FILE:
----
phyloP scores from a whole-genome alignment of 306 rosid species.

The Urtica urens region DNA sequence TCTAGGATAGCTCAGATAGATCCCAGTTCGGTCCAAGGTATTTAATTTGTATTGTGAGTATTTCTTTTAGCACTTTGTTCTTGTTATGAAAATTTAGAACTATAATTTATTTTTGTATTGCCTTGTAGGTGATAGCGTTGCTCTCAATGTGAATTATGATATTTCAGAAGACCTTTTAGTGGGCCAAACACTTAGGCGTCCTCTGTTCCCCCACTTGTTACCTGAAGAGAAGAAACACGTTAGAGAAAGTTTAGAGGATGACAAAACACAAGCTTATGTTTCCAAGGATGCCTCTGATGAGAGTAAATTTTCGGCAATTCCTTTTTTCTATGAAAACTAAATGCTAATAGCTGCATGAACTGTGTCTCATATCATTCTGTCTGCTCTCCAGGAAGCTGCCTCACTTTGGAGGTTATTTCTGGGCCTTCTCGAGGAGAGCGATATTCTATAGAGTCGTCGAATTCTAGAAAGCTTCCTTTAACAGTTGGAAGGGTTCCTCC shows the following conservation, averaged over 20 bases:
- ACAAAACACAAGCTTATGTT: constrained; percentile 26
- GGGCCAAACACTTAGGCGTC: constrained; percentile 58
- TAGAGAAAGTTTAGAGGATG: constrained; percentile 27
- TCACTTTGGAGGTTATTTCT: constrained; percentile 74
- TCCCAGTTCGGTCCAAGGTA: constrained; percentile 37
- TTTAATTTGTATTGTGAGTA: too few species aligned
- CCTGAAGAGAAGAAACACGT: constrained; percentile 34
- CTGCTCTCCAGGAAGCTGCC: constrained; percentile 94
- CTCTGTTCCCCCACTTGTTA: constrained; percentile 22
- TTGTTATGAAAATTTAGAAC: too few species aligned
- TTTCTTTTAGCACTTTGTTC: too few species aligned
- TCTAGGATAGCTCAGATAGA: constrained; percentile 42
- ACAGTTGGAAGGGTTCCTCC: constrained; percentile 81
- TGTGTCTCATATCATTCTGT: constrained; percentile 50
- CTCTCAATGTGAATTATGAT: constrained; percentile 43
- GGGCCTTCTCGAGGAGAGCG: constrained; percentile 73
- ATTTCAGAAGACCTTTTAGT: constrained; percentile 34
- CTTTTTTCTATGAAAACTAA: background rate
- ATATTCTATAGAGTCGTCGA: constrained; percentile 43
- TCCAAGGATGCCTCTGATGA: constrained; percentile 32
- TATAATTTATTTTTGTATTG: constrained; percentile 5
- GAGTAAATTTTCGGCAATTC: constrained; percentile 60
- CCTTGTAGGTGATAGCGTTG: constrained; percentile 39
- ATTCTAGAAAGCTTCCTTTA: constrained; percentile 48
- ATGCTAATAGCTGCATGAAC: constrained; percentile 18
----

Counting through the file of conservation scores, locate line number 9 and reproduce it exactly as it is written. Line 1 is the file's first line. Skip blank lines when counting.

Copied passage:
- CCTGAAGAGAAGAAACACGT: constrained; percentile 34